Perhaps everyone can settle down a little bit now…
For those of us who enjoy the inherent silliness of football managers – except when it’s happening to your own club and a Welshman with an IQ of 27 is banging on about chucking cheeseburgers up the wall and going on the X Factor – Steve Bruce has been a bit of a goldmine this season. When he’s not heftily slapping himself on the back for loaning youngsters from Manchester United and Tottenham (thus blocking Aston Villa’s own Academy products), making up stats about how many foreign players Wolves use, talking about “balancing wor books” while he has over £20m worth of players that he himself signed sat on the bench and having at least 4,183 senior right backs in the squad at any one time, he’s often talked about the “mass hysteria” that he faces whenever Villa have a negative result.
Now, as ever with everyone’s favourite early 2000s crime writer, he’s being more than a bit disingenuous when he says this. Villa fans tend to understandably get a bit twitchy when they get to Boxing Day and they’re outside the playoff places despite having an extremely expensively assembled squad under the charge of a purported promotion specialist. They tend to react badly to runs of five games without a win, as happened through December, or starts to the season which involve one win in seven. It is also tends to be Steve Bruce’s fault when Villa do go on such runs, which is why he cops the flak. It’s not “mass hysteria”. It’s “a fair reaction to a reasonably prolonged run of severe underperformance”. Which I’ll grant you, isn’t as catchy. No, an example of mass hysteria would be the reaction of Wolves fans through January. A draw and a defeat in the league and a cup exit to a Premier League team somehow translated into us inevitably throwing away our position at the top of the division and being condemned to “blowing it again”. Which is a little like waking up one morning to find someone’s swiped your newspaper and immediately declaring the neighbourhood to have turned into late 1970s New York.
Let’s examine the current situation in terms of pure numbers. We currently sit on 65 points from 29 games, running at 2.24 points per game (no other team in the division is currently exceeding 2 PPG). In the last 30 years, only one team (Sunderland in 1997/8) has ever failed to finish in the top two having attained 90 points. So, as it’s a fair bet that 90 will be enough – all of Middlesbrough, Watford, Cardiff, Hull, Reading, Southampton, QPR and Norwich have won automatic promotion this decade without reaching that mark – we require 25 points from 17 games to almost certainly get over the line. That equates to 1.47 PPG for the remainder of the season, which is slightly below what 11th placed Preston have achieved throughout the campaign so far. Over the last 10 games we have picked up 21 points (2.10 PPG). Even through our supposed “blip” during January, we kept four clean sheets in our six games in all competitions. Paul Lambert was sacked due to our results post-Anfield being totally unacceptable. In his final 17 games, we gained 23 points. This includes us embarking on a five game losing streak and a separate run where we lost four of our final seven games. Even mirroring the results of a man who literally lost his job because of a weak showing in the final third of the season would be very likely to get us in that top two. I think most people would expect Nuno to perform a fair way better than Paul Lambert. In pure mathematical and probability terms, the chances of us falling apart are close to nil. The best price you can get for us to win the league – let alone finish in the top two – is 10/1 on. And as the aforementioned Welshman with an IQ of 27 will tell you, the bookies don’t often get it wrong.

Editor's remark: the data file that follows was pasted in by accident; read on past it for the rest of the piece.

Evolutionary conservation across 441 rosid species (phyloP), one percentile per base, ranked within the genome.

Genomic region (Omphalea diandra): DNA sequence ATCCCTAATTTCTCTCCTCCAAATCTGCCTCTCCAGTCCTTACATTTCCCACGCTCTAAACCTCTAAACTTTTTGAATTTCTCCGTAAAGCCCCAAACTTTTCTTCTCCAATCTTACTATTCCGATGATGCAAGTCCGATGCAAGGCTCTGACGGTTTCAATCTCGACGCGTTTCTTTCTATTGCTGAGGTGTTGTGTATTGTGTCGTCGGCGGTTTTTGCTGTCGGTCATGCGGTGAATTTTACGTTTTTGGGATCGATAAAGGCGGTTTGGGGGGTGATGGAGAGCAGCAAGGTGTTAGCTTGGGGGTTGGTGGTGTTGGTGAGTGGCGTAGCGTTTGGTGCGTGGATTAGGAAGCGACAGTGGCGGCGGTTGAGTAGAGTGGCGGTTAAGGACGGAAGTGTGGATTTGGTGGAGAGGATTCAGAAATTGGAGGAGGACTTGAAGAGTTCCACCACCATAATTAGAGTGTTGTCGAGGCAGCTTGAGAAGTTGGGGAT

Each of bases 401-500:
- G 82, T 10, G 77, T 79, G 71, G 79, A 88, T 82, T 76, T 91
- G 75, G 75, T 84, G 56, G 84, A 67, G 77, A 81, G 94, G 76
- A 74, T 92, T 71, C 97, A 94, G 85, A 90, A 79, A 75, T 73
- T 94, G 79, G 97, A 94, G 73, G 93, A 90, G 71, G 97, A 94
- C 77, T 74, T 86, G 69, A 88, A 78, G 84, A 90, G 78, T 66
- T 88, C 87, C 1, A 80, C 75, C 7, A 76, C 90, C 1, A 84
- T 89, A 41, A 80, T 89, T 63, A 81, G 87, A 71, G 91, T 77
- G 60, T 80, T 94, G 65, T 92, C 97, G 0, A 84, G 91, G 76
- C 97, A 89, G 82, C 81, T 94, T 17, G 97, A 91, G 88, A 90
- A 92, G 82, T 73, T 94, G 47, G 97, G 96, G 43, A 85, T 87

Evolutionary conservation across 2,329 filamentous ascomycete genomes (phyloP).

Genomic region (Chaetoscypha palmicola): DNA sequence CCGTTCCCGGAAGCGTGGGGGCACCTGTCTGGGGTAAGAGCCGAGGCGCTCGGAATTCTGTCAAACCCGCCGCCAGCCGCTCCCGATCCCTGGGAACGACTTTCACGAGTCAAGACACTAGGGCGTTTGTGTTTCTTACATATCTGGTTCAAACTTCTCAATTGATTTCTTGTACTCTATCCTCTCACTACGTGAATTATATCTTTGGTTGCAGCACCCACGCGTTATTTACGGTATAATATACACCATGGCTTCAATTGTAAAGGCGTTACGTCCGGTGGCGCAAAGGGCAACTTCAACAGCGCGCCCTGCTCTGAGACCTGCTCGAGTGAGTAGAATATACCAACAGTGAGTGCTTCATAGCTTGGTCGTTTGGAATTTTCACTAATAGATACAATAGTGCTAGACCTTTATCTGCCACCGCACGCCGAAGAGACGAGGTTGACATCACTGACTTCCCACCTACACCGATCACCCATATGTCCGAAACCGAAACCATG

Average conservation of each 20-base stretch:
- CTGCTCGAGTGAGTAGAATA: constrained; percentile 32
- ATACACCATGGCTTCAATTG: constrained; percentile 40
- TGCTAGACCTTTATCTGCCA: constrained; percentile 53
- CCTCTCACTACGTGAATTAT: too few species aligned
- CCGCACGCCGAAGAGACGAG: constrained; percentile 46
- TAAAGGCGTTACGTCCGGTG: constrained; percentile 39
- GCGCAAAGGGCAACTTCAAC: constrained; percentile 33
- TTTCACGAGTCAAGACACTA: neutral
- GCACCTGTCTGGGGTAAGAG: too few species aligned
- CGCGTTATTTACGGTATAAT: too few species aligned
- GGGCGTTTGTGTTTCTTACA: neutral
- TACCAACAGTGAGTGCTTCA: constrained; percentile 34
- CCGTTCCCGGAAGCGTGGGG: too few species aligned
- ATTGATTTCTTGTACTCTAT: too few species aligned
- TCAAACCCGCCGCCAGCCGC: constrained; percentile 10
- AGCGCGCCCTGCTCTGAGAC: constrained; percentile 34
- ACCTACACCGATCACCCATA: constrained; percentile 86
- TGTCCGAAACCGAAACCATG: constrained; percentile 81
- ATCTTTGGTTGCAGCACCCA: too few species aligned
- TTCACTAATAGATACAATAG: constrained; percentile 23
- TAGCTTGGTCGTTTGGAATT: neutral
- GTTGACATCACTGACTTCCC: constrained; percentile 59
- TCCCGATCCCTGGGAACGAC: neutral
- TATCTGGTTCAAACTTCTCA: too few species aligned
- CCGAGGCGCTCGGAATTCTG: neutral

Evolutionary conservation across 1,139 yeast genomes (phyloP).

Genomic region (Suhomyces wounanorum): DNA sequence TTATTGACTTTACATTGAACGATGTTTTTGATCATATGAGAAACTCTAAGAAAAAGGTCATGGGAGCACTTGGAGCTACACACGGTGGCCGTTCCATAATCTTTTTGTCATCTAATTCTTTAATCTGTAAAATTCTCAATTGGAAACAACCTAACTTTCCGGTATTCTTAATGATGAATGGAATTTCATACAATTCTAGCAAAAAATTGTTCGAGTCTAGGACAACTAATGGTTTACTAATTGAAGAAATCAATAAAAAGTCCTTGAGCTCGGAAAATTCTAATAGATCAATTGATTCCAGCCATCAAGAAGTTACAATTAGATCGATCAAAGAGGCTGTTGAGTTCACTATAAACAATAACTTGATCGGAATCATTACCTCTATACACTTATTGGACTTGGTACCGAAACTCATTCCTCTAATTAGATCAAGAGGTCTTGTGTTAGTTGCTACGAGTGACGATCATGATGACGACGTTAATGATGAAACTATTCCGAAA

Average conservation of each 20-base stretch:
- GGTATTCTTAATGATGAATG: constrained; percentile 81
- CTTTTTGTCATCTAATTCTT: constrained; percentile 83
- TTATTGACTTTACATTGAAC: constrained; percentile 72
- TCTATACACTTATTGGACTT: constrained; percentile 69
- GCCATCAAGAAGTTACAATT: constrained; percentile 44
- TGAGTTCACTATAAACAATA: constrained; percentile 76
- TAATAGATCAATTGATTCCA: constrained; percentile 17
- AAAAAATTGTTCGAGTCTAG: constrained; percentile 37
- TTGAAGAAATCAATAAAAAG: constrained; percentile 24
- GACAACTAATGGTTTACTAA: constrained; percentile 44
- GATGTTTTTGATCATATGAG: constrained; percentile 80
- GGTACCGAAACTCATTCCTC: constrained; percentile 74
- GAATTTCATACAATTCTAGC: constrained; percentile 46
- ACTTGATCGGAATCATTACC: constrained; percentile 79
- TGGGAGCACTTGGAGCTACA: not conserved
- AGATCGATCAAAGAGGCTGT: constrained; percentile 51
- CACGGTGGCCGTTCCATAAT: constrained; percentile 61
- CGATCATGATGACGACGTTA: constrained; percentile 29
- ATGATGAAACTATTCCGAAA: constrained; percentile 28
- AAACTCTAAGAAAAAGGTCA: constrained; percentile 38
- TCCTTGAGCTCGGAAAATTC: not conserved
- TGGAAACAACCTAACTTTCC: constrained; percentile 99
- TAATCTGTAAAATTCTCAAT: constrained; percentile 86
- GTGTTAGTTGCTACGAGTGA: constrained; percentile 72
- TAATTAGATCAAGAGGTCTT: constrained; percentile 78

Etched on everyone’s memory is, of course, our collapse from a seemingly impregnable position in 2001/2. Harrowing as it might have been, comparing that situation to where we are now is a fairly flimsy argument. We were not the best team in the division that season and bar a scorching early season run of form, rarely looked as much – Manchester City were the standout outfit, boasting higher first XI quality and superior squad depth to us. After 29 games of that season, we had 55 points; a very decent return indeed and one which you would expect would have you competing at the very top end of the league, as indeed we were. But it’s a full 10 points fewer than we have now. Our manager at the time was, of course, vastly inferior to the man we have in charge now and our first choice team back in January 2002 contains few who would contend for a starting spot were they Marty McFlyed all the way to 2018 (Joleon Lescott and Alex Rae may have a shout, but there’s not much more than that). In fact how a team containing Mo Camara as the starting left back got so close is a mystery in itself. Back then, as City galloped to the title, it only required one team to overhaul us. This time, two teams will need to somehow pull an amazing run out of somewhere, as well as us totally collapsing beyond all comprehension and in the face of all available evidence. One of them will probably have to be Villa, which would involve them putting together a prolonged run of form that they have never shown since they were relegated to this level. Besides which, this episode was a full sixteen years ago. It’s probably time to let it go. There hasn’t really been a similar instance since of us throwing away a good position, so the label of “serial bottlers” can’t be thrown at us, nor is the current squad mentally scarred by any such recent failings. History can teach us much in football (as in life generally), but it helps if a reasonably fair comparison is being drawn in the first place.